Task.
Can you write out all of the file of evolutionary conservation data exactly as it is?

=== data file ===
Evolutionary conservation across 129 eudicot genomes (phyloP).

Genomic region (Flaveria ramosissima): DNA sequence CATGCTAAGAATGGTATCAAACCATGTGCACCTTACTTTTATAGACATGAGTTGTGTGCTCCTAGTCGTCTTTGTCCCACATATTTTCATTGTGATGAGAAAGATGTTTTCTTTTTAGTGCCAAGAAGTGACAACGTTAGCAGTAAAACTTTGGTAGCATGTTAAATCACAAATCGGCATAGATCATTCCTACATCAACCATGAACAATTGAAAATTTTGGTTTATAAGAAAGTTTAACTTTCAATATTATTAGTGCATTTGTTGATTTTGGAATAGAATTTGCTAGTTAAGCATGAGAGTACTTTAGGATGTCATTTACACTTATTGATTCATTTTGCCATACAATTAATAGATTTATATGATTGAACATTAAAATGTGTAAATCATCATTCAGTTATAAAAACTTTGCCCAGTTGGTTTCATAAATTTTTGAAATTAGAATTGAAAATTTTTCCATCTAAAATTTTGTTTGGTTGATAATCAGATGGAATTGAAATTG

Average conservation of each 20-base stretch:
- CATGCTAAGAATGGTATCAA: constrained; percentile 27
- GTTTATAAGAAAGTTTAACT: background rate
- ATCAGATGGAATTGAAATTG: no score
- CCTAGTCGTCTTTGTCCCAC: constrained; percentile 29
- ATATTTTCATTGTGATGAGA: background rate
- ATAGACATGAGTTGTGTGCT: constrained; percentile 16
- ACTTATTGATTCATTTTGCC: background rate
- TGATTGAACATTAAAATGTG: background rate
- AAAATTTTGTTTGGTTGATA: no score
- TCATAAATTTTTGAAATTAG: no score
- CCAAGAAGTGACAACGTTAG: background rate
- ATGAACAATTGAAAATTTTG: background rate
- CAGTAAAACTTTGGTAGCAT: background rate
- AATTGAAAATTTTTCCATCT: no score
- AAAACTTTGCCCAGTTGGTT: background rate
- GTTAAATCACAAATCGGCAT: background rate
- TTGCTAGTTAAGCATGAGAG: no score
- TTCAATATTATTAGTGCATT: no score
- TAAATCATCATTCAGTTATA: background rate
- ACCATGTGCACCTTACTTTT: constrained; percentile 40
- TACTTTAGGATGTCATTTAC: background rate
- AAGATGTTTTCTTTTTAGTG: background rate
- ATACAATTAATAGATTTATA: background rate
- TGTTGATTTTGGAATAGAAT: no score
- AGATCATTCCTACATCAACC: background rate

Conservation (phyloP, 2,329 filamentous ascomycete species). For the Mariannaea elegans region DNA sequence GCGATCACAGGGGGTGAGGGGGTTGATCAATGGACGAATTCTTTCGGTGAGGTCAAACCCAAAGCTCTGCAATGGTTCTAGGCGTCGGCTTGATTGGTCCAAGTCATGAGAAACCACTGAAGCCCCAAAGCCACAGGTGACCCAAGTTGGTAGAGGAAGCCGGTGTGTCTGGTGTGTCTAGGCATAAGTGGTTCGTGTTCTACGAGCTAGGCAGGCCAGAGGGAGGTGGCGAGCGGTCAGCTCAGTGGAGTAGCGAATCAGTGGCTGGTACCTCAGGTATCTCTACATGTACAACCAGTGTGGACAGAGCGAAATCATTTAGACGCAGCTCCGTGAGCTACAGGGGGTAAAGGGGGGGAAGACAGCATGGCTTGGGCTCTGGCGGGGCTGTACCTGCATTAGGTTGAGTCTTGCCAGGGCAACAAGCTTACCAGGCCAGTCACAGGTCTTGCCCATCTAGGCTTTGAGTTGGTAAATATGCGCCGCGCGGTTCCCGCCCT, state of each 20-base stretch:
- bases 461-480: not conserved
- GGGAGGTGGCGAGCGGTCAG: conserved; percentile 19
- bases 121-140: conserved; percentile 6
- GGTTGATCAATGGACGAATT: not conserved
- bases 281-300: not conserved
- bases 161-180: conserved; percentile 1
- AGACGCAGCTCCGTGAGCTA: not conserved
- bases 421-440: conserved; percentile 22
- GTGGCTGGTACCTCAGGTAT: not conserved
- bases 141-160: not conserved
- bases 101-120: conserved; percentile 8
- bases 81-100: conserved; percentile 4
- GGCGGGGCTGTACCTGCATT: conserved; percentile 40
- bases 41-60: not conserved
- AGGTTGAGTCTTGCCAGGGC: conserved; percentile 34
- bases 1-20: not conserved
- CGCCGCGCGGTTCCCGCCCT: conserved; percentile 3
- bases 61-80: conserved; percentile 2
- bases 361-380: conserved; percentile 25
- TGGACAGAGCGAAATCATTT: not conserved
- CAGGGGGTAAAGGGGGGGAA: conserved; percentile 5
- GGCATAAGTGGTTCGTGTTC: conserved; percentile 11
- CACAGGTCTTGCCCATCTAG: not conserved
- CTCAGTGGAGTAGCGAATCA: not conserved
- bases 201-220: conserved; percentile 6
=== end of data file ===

Evolutionary conservation across 129 eudicot genomes (phyloP).

Genomic region (Flaveria ramosissima): DNA sequence CATGCTAAGAATGGTATCAAACCATGTGCACCTTACTTTTATAGACATGAGTTGTGTGCTCCTAGTCGTCTTTGTCCCACATATTTTCATTGTGATGAGAAAGATGTTTTCTTTTTAGTGCCAAGAAGTGACAACGTTAGCAGTAAAACTTTGGTAGCATGTTAAATCACAAATCGGCATAGATCATTCCTACATCAACCATGAACAATTGAAAATTTTGGTTTATAAGAAAGTTTAACTTTCAATATTATTAGTGCATTTGTTGATTTTGGAATAGAATTTGCTAGTTAAGCATGAGAGTACTTTAGGATGTCATTTACACTTATTGATTCATTTTGCCATACAATTAATAGATTTATATGATTGAACATTAAAATGTGTAAATCATCATTCAGTTATAAAAACTTTGCCCAGTTGGTTTCATAAATTTTTGAAATTAGAATTGAAAATTTTTCCATCTAAAATTTTGTTTGGTTGATAATCAGATGGAATTGAAATTG

Average conservation of each 20-base stretch:
- CATGCTAAGAATGGTATCAA: constrained; percentile 27
- GTTTATAAGAAAGTTTAACT: background rate
- ATCAGATGGAATTGAAATTG: no score
- CCTAGTCGTCTTTGTCCCAC: constrained; percentile 29
- ATATTTTCATTGTGATGAGA: background rate
- ATAGACATGAGTTGTGTGCT: constrained; percentile 16
- ACTTATTGATTCATTTTGCC: background rate
- TGATTGAACATTAAAATGTG: background rate
- AAAATTTTGTTTGGTTGATA: no score
- TCATAAATTTTTGAAATTAG: no score
- CCAAGAAGTGACAACGTTAG: background rate
- ATGAACAATTGAAAATTTTG: background rate
- CAGTAAAACTTTGGTAGCAT: background rate
- AATTGAAAATTTTTCCATCT: no score
- AAAACTTTGCCCAGTTGGTT: background rate
- GTTAAATCACAAATCGGCAT: background rate
- TTGCTAGTTAAGCATGAGAG: no score
- TTCAATATTATTAGTGCATT: no score
- TAAATCATCATTCAGTTATA: background rate
- ACCATGTGCACCTTACTTTT: constrained; percentile 40
- TACTTTAGGATGTCATTTAC: background rate
- AAGATGTTTTCTTTTTAGTG: background rate
- ATACAATTAATAGATTTATA: background rate
- TGTTGATTTTGGAATAGAAT: no score
- AGATCATTCCTACATCAACC: background rate

Conservation (phyloP, 2,329 filamentous ascomycete species). For the Mariannaea elegans region DNA sequence GCGATCACAGGGGGTGAGGGGGTTGATCAATGGACGAATTCTTTCGGTGAGGTCAAACCCAAAGCTCTGCAATGGTTCTAGGCGTCGGCTTGATTGGTCCAAGTCATGAGAAACCACTGAAGCCCCAAAGCCACAGGTGACCCAAGTTGGTAGAGGAAGCCGGTGTGTCTGGTGTGTCTAGGCATAAGTGGTTCGTGTTCTACGAGCTAGGCAGGCCAGAGGGAGGTGGCGAGCGGTCAGCTCAGTGGAGTAGCGAATCAGTGGCTGGTACCTCAGGTATCTCTACATGTACAACCAGTGTGGACAGAGCGAAATCATTTAGACGCAGCTCCGTGAGCTACAGGGGGTAAAGGGGGGGAAGACAGCATGGCTTGGGCTCTGGCGGGGCTGTACCTGCATTAGGTTGAGTCTTGCCAGGGCAACAAGCTTACCAGGCCAGTCACAGGTCTTGCCCATCTAGGCTTTGAGTTGGTAAATATGCGCCGCGCGGTTCCCGCCCT, state of each 20-base stretch:
- bases 461-480: not conserved
- GGGAGGTGGCGAGCGGTCAG: conserved; percentile 19
- bases 121-140: conserved; percentile 6
- GGTTGATCAATGGACGAATT: not conserved
- bases 281-300: not conserved
- bases 161-180: conserved; percentile 1
- AGACGCAGCTCCGTGAGCTA: not conserved
- bases 421-440: conserved; percentile 22
- GTGGCTGGTACCTCAGGTAT: not conserved
- bases 141-160: not conserved
- bases 101-120: conserved; percentile 8
- bases 81-100: conserved; percentile 4
- GGCGGGGCTGTACCTGCATT: conserved; percentile 40
- bases 41-60: not conserved
- AGGTTGAGTCTTGCCAGGGC: conserved; percentile 34
- bases 1-20: not conserved
- CGCCGCGCGGTTCCCGCCCT: conserved; percentile 3
- bases 61-80: conserved; percentile 2
- bases 361-380: conserved; percentile 25
- TGGACAGAGCGAAATCATTT: not conserved
- CAGGGGGTAAAGGGGGGGAA: conserved; percentile 5
- GGCATAAGTGGTTCGTGTTC: conserved; percentile 11
- CACAGGTCTTGCCCATCTAG: not conserved
- CTCAGTGGAGTAGCGAATCA: not conserved
- bases 201-220: conserved; percentile 6